I never really knew the man but I remember how he looked.  He was big and strong and tall and black and he could break a tree in half.  He had an easy smile and hearty laugh that was exuberant and cheerful.  It started in his belly and erupted like a bomb.  His laughter was contagious and expressive and delightful and his body shook like Jello when he tried to hold it back.

     Mr. DePaul Smith was self-employed.  He was dependable and prompt.  He drove a dump truck painted apple red with big black doors and fenders.  It was dented, scratched and battered and it sputtered and it chugged.  It leaned sharply to the driver’s side.  The shocks were worn and broken.  Snapped like twigs from hauling scrap and smashing into things.  Wooden doors and two by fours were stacked behind the cab.  Lashed and tied with rope and twine.  Bound and nailed and screwed.  The doors were cracked and dirty and they were painted different colors.  They were used to brace the cargo when the truck was fully loaded.  They looked like giant dominos.  Blue and green and yellow.  The truck like him was playful.  Colorful and bold.  An animated character.  A Disney-esque cartoon.

     He would stack his truck with radiators, furnaces and wash tubs.  Hot water tanks or I-beams.  Whatever he could haul.  He would pack them tight and stack them high and they shifted as he drove.  But the multi-colored wooden doors held them all in place.  He used a canvas tarp to cover all the rubble and the refuse.  He secured it with a long thick rope and tied it to the frame.  He looped the line and twisted hard.  He knotted all the ends.  He pulled until the tension caused the doors to creak and bend.  When the tarp was firmly fastened and the scrap was all secure he hung a large square yellow sign with bold hand-painted letters.  ‘STAY BACK!’ it said, ‘STUFF DO FALL OFF!’  Then down the road he went.

Chapter Eight: 1966

    In the summer of my early teens, as I prepared to make my way, I was an adolescent rebel and I didn’t have a clue.  When the future was as distant as the planets from the sun and choices were for those who seemed to know where they were going.  I came to learn, quite early-on, that my fate was not my own.  Not then at least. Not there I thought.  Not in that place and time.  My journey was beginning and my life was yet to come.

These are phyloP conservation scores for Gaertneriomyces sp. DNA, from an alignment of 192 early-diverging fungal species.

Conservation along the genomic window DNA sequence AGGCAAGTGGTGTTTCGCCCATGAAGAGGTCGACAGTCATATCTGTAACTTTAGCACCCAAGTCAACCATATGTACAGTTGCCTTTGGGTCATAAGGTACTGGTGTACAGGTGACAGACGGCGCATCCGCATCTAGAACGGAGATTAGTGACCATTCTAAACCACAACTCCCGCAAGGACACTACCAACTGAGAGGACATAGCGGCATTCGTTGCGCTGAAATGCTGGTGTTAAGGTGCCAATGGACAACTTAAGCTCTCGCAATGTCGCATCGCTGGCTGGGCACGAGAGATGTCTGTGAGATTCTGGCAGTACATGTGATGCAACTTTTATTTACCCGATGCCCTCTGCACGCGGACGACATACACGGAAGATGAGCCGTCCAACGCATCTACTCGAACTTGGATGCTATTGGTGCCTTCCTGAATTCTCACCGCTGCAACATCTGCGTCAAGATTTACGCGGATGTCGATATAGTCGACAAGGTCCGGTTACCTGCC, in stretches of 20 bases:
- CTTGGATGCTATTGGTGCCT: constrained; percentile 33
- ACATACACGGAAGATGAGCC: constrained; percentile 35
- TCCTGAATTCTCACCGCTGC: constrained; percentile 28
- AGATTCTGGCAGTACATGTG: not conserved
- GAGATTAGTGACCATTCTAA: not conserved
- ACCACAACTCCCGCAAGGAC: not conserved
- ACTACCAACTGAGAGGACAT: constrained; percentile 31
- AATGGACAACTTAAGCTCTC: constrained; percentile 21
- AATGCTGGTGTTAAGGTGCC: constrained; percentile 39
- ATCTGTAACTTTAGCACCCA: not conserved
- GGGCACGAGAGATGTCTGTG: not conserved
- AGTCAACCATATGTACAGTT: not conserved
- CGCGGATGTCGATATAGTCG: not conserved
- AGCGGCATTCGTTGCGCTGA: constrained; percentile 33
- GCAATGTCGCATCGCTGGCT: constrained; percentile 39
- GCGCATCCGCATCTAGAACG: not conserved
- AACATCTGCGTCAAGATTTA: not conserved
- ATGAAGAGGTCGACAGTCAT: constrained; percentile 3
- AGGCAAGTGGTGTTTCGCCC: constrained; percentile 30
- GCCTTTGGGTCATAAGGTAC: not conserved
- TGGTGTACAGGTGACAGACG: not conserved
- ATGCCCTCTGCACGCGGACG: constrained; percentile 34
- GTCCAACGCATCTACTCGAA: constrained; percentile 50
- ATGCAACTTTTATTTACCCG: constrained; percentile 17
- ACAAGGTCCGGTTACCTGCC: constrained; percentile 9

I saw myself a caterpillar weaving a cocoon.  Wanting more to be a butterfly and straining to break free.  I thought school to be a nuisance back in 1966 because it kept me from so many things that I wanted more to do.  From sailing on the Chesapeake to canoeing the Zambezi.  Or riding in a box-car on a train to Istanbul.  Railroad tracks and blacktop roads were luring and hypnotic.  Paddle wheels and ferry boats were waiting at the dock. 

    These were the symbols of adventure and of freedom that I cherished.  Kuralt was on the road again and I wanted to be him.  Lowell Thomas was my hero.  Machu Picchu was my goal.  Richard Leaky.  Marco Polo.  Amundsen and Peary.  Howard Carter.  Lord Carnarvon.  Elgin and his marbles.  I admired them for the lives they lived and I wanted some adventure.  I was inquisitive and curious but equally naïve.  The Oracle of Delphi.  The ruins of Pompeii.  The Megaron of Minos and the Palace of Shapur.  Herculaneum. Vesuvius.  Meteora and Mount Athos.  Asia Minor. Katmandu.  And the via Dolorosa.

    I planned to visit all of them and I intended to explore.  Archaeology and history had captivated me.  I was Samuel Langhorne Clemens before he knew Mark Twain.  I was the dreamer of a vision that was waiting to be seen.

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Copyright 2013 Raymond F. Vennare